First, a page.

However, along with the bread (so cake-like, I longed for the years in the far distant past when I enjoyed sweets), the potatoes were just too filling, so I finished them not. The recommended wine, a Marcello Canyon Cuvee 03 which intertwines nicely with the octopus but runs into resistance with the olive oil.
I inquire about the Dungeness but cracking your own crab is hardly the reason to go to a restaurant. The crab risotto? Just what I don't need- more starch. Surely the tuna. It says rare but I tell the waiter I only eat fish that have been incinerated enough to appear on 6 Feet Under. I am promised a suitably seared tuna. Some sort of lentil thing comes with it. I await filled with anticipation, and the glass of Cuvee that was really too much for a tidbit of crab and a lot of swimming other things (the basil adds a nice faux seaweed touch) and the Blasted Church Rose, the somellier recommends for the Tuna, arrives far too soon. It and the Cuvee trade nasty glances. A cold wine does wonders for a hot piece of sea food. A room temperature whatever rockets away from its flavour potential, and you're left with dashed posibilities, and for an instant, an impoverished life. Yet they are attentive here. The chef checks in regularly to make sure each bite is to my liking. The waiter, and some other guy who flits in and out of the kitchen, are constantly seeking my approval. I await the tuna. It arrives.
Remember the old (?) Charlie the Tuna ads? Not a tuna with good taste, a tuna that tastes good? This is good tuna. It rolicks in my mouth like a small child in a large fair. Not a hint of sashimi. The truly dead salutes me. The lentils however, seem to have acquired a tank. They invade my tuna-trance like Patton invading the German fashion district. No pattern is spared. After the bread-cake flash to french toast last enjoyed when I was 12, to the potatoes smothered in oil of pressed mystery to the tuna of uncharted realms of goodness, although they mean well with their carefully chosen spices and ingredients and all, the lentils thrash about my tuna appreciation like a jilted Gulliver at a Liliputian wedding. The tuna is topped with 3 shiso leaves, one of my favourite Japanese edibilities. I tell the chef 6 would be better. Particularly with the highly flavoured tuna, not to mention its muscular lentil neighbour, something light, to extend the top note of the fish would be a good direction to consider going. The Blasted Church, which had a strong aftertaste of cognac, and thus a valiant fighter for priority in possibility with the tuna-lentil onslaught, was a worthy suggestion and the somelier is be congradulated, if I didnt do so already. I discussed my displeasure with the lentils amongst the chef and chief server and was told that the taste mix was for the rare tuna, not the severely seared sea creature I requested. The server assures me the tuna is of the highest quality, "used in sashimi" as if this were a category unfamiliar to me. For desert, I have a glass of sangria, which is essentially a glass of pineapple juice, with red wine implied. A sad concoction, but it reminds me of how I cook ahi. A combination of a Kettle of Fish (very good Vancouver fish restaurant) recipe, the Joy of Cooking and Fumiyo's old bbq pit we used to enchant our neighbours with in our home in rural Tokyo. Marinate Ahi in pineapple juice, soy sauce and oil in the fridge for 2 days. Grill. We've been doing that for 30 years. Ahi is not a stranger. It hangs with Don Ho.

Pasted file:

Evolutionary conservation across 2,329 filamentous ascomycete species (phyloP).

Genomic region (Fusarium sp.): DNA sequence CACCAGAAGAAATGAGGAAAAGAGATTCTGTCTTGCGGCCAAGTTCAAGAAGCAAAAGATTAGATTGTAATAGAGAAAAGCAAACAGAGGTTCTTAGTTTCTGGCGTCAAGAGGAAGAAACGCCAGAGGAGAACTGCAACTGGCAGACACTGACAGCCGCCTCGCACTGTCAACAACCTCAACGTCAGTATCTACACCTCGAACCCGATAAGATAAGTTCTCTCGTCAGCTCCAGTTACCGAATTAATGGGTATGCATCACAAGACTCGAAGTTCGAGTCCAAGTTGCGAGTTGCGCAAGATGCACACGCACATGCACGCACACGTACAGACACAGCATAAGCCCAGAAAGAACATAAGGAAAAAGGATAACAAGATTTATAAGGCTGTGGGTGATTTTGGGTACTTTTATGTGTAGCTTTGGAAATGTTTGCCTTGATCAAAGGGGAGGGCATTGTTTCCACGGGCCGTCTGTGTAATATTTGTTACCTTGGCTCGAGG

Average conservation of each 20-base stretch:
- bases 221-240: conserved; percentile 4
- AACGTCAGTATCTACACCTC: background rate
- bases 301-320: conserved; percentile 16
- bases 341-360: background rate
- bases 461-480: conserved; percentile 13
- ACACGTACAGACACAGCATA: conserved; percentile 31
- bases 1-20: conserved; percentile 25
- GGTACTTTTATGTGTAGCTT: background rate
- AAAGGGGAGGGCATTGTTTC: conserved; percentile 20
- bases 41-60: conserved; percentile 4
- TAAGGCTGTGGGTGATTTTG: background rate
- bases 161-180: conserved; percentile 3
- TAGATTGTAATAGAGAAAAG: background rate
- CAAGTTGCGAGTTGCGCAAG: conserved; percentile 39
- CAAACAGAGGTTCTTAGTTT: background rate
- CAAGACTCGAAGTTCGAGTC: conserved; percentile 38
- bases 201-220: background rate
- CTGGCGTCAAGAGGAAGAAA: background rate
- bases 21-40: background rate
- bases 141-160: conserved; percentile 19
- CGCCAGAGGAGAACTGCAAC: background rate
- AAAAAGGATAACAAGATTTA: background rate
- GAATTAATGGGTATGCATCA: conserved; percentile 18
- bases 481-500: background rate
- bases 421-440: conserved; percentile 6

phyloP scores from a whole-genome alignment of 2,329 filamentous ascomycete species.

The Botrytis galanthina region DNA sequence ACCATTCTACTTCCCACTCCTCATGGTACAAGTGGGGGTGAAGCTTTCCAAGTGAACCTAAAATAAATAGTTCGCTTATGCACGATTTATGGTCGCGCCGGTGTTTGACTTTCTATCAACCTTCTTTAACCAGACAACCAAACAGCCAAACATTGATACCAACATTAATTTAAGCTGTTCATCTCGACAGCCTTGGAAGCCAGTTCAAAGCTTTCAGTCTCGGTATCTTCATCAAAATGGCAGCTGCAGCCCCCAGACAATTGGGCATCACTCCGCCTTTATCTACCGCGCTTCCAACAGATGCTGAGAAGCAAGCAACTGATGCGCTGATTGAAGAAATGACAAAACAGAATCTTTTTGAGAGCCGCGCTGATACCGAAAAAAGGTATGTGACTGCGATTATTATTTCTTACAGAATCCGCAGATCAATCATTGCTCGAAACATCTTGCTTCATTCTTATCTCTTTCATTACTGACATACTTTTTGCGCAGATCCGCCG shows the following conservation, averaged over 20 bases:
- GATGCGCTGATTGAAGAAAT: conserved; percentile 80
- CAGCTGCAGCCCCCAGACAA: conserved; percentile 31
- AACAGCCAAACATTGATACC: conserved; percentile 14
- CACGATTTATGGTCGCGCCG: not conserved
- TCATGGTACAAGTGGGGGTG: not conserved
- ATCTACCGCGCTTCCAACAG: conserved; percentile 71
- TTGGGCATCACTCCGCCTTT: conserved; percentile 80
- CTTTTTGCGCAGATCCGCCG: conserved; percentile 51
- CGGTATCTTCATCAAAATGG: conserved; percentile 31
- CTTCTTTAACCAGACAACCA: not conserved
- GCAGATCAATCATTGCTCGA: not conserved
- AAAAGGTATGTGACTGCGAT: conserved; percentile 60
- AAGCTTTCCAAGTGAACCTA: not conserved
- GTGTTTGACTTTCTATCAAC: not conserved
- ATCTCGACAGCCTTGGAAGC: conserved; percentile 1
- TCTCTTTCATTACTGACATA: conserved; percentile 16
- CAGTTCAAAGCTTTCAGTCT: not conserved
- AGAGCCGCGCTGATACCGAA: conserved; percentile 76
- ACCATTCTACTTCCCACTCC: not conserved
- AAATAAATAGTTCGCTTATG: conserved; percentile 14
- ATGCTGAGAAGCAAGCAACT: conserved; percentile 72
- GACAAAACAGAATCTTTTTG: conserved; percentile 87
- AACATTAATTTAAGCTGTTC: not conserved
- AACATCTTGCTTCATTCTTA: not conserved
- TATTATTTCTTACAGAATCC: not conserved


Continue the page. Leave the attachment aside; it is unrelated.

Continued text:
I stroll the 2 km back to the conference leisurely and pleasureably sated.
There are more restaurants in Vancouver than anyone could possibly review but this is a start.
Saturday, May 21, 2005
My first trip east in 41 years. Hopefully the next trip won't be another 41 years in the future.
Elayne has even more pics from the NY part of my trip, including my meeting with her comic book people, at her blog in the May archives. From the exquisite veal, duck and pork the Petries prepared until the well-limed Grouper at TGIFridays in the Dallas airport on the way back to Vancouver, and the Manhattan Clam Chowder in Penn Station awaiting my train back to DC, I ate well. Also read a hilarious book Notes from a Small Island by Bill Bryson, while on the train. I found Bill's latest book A Short History of Nearly Everything in the Dallas Airport bookstore, and although it lacked the comedy of the Small Island, it had a passage about Mason and Dixon, whom I discovered in the Pyncheon novel I acquired in the LA airport last month. Unexpected continuities are usally a good thing, in travelling and in stillness.
Friday, May 20, 2005
The Rose Centre with Elayne and our Connecticut friends Doc and Lili. The most 3-dimensional planetarium show I've seen. The chicken at a nearby restaurant was pretty good too (I wonder if Elayne remembers its name? Perhaps its on her blog), but not as good as the cauliflower in tomato sauce at Haveli that Dex turned us on to.